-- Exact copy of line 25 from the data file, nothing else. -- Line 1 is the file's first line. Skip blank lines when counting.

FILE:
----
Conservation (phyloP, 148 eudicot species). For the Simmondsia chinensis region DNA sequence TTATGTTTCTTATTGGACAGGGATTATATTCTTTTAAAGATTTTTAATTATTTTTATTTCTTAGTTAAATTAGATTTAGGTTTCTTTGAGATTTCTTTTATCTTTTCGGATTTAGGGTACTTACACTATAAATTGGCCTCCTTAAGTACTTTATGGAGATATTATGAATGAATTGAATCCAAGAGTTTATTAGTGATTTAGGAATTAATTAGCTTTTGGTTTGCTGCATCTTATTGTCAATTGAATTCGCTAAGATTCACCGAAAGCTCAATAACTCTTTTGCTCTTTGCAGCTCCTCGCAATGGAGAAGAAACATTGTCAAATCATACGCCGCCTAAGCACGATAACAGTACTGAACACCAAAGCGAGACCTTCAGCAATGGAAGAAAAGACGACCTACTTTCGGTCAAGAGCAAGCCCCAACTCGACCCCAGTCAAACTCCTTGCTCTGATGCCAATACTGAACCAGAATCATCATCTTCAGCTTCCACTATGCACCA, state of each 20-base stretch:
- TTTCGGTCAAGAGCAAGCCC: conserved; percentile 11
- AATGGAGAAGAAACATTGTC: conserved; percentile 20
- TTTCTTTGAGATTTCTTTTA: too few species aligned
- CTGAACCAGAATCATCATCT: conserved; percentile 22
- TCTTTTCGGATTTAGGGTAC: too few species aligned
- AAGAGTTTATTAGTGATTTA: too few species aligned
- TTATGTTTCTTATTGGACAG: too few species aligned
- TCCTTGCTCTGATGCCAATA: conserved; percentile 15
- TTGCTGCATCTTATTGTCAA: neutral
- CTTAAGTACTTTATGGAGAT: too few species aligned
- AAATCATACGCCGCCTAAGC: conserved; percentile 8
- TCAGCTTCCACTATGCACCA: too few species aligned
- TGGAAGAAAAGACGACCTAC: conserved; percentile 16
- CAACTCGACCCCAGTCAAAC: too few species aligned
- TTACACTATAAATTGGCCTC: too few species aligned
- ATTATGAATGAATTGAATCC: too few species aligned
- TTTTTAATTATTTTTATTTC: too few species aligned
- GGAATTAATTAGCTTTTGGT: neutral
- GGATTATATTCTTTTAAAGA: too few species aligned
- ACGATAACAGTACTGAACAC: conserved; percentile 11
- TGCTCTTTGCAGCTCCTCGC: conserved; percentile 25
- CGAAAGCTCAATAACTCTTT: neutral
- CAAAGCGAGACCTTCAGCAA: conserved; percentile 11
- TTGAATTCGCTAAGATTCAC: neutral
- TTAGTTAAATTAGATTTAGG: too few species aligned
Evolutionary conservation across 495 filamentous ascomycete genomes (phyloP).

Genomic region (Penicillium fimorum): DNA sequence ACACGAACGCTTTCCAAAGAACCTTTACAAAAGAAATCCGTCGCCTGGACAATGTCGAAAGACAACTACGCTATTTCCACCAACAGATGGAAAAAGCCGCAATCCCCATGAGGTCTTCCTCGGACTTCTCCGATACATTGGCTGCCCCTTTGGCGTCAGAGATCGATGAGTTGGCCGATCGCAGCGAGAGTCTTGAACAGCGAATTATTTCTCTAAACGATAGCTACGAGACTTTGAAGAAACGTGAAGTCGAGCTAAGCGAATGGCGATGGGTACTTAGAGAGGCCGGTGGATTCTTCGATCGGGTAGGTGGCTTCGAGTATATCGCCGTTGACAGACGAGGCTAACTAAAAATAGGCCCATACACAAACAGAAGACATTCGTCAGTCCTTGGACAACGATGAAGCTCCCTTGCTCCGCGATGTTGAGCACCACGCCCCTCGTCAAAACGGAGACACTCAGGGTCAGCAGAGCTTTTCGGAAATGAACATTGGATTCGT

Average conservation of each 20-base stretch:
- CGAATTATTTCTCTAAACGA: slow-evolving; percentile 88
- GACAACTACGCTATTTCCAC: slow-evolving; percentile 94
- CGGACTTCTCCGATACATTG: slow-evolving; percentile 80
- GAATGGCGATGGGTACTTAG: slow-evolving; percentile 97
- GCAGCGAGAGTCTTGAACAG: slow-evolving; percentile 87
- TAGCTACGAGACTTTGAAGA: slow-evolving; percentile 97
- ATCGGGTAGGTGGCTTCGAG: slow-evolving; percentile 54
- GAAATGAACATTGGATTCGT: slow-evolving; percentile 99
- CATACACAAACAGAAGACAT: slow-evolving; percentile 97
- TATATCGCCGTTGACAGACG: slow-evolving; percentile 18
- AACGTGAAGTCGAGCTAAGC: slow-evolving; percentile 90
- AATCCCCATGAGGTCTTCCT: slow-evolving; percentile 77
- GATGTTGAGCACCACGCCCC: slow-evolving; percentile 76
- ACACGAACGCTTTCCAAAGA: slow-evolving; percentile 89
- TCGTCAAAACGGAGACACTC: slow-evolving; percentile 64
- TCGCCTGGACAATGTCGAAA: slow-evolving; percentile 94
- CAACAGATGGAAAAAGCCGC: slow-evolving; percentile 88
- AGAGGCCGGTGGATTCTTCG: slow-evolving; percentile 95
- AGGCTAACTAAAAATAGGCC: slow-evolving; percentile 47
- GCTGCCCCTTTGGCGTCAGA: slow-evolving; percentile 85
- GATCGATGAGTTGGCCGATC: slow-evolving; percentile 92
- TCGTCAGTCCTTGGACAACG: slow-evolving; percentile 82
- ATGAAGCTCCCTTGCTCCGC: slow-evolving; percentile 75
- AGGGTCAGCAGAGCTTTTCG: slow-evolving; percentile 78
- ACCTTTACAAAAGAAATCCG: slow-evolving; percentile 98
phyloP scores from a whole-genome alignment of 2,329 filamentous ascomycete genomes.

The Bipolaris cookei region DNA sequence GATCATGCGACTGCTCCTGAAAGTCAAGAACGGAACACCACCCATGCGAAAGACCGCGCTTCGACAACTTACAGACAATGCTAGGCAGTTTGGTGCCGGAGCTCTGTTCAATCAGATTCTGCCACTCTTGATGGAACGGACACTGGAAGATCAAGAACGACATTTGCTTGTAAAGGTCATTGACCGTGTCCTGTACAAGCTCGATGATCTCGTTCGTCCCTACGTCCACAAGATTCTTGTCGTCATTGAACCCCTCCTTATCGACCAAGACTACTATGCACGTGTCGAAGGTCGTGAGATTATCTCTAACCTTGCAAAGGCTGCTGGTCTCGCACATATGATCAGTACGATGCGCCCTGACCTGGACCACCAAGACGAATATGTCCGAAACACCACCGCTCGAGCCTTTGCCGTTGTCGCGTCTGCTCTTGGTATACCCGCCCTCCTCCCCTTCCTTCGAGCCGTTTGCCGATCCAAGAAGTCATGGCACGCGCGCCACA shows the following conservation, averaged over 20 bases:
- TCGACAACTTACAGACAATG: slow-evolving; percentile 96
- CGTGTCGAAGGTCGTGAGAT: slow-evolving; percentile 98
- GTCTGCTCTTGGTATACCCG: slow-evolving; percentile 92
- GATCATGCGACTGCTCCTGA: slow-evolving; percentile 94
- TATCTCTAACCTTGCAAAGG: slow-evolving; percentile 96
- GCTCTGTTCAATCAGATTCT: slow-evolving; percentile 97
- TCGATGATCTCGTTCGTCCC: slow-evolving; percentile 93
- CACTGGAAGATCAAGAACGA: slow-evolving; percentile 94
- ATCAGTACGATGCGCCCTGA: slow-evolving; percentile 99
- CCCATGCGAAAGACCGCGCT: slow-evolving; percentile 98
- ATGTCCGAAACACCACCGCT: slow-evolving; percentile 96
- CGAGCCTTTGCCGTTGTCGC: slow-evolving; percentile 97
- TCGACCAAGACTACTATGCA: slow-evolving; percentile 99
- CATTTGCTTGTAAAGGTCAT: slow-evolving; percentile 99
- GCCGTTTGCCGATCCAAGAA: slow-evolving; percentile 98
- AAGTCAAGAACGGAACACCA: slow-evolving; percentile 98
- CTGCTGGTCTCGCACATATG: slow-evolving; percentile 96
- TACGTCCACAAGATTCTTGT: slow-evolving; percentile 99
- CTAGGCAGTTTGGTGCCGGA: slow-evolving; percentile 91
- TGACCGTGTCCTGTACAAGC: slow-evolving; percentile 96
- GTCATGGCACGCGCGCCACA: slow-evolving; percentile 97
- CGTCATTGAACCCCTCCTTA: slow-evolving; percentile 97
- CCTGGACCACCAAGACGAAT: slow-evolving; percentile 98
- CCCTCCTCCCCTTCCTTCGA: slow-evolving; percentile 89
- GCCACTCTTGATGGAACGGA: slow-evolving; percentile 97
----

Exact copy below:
- TTGAATTCGCTAAGATTCAC: neutral